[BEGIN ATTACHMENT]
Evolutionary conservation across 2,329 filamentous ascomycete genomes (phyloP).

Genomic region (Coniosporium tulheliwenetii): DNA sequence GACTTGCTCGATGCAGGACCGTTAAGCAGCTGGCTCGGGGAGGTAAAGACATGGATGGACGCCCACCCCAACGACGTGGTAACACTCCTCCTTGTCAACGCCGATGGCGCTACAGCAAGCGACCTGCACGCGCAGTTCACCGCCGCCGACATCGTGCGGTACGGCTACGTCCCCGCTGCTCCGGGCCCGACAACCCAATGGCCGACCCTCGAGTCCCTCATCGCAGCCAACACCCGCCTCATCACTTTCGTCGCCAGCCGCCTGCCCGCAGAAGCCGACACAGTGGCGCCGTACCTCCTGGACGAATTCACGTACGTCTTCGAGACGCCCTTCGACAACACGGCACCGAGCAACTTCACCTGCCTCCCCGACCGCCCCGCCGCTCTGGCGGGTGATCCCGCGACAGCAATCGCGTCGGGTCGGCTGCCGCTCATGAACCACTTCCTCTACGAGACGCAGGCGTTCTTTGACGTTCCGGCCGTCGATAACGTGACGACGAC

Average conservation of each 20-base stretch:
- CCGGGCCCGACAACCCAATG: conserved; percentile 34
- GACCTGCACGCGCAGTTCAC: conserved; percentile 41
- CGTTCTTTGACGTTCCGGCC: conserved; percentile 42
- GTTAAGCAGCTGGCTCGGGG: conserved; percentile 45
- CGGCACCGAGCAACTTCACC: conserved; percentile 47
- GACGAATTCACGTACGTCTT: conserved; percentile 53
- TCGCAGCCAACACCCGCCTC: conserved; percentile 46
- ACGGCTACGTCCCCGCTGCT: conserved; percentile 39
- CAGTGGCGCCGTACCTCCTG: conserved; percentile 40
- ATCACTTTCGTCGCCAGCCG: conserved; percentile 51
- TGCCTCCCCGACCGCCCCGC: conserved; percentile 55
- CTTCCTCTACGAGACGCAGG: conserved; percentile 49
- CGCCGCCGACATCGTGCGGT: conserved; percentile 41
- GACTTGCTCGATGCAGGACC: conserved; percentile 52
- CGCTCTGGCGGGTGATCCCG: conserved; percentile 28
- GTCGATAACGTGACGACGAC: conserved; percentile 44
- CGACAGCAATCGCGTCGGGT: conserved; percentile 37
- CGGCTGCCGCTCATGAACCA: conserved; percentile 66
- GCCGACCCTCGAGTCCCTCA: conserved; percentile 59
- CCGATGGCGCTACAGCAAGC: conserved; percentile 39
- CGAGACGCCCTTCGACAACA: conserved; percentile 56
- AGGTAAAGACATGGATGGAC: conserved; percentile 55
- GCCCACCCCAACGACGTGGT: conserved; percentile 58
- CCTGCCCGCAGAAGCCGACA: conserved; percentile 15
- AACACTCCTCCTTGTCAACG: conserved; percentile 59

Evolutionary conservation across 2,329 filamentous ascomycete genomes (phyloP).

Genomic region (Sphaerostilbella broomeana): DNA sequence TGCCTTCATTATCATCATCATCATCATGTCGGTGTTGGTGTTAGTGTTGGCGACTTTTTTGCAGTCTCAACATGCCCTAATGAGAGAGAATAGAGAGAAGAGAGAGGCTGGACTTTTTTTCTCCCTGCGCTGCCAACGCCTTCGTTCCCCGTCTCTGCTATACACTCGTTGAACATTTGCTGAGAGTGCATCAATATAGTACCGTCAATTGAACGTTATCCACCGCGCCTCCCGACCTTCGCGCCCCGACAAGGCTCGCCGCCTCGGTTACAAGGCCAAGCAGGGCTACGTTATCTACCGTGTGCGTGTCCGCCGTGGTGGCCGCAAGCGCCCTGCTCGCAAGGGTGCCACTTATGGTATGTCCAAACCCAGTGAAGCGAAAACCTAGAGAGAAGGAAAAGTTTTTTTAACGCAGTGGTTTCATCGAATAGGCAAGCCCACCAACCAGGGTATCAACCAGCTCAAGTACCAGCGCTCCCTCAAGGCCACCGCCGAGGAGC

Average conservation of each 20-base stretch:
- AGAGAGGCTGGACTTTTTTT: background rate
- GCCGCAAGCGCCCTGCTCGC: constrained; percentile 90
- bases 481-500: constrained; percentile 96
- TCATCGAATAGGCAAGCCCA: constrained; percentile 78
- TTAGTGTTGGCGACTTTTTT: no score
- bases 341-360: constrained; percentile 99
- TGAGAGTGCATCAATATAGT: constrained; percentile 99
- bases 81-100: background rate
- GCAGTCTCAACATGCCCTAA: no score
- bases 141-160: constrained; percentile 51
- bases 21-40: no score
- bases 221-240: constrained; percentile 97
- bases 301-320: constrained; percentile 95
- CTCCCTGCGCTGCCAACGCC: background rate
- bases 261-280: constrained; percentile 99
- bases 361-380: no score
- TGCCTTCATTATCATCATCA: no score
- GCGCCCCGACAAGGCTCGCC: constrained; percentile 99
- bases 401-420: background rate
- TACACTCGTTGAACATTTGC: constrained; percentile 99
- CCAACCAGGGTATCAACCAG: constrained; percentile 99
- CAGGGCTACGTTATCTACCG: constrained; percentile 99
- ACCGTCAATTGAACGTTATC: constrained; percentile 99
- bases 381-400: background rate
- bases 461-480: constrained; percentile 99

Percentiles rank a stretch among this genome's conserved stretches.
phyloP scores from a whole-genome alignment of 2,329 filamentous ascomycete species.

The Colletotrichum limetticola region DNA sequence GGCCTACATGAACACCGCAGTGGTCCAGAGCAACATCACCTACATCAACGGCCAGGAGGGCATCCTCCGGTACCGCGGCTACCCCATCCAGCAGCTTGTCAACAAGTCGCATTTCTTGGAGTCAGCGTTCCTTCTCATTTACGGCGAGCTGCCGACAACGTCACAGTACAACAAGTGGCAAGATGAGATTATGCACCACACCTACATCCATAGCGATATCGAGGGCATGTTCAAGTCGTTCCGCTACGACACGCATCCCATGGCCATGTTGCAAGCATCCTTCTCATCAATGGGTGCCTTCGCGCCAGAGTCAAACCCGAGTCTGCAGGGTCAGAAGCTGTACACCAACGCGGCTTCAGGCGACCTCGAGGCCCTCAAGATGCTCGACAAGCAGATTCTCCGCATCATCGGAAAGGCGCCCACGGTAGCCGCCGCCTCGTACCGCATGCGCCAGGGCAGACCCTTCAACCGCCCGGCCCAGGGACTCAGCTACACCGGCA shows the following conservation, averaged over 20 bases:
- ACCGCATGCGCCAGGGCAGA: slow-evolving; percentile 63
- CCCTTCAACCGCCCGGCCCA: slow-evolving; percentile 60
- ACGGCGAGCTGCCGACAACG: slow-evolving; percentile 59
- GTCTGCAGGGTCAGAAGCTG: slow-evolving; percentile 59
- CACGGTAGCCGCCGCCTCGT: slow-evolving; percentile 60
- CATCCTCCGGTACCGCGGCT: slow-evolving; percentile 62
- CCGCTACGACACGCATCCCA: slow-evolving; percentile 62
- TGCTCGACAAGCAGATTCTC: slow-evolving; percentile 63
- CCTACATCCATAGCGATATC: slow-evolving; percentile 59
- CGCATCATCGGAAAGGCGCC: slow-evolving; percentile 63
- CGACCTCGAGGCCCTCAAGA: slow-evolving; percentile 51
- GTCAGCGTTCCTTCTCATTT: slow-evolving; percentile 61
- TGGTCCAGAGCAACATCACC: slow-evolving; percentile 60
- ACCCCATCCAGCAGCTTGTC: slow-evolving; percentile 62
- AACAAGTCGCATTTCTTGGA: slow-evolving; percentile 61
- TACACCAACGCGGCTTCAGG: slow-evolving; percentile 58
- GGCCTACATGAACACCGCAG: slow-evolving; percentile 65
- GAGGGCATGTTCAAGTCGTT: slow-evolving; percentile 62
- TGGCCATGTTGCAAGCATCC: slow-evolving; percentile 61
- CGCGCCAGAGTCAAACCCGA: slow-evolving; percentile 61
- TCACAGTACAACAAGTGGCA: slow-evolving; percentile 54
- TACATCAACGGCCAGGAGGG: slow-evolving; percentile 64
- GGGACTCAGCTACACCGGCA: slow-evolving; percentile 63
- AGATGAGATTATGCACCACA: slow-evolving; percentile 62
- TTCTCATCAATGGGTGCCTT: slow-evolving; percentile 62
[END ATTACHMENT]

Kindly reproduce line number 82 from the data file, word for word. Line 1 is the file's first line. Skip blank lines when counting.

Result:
- GGGACTCAGCTACACCGGCA: slow-evolving; percentile 63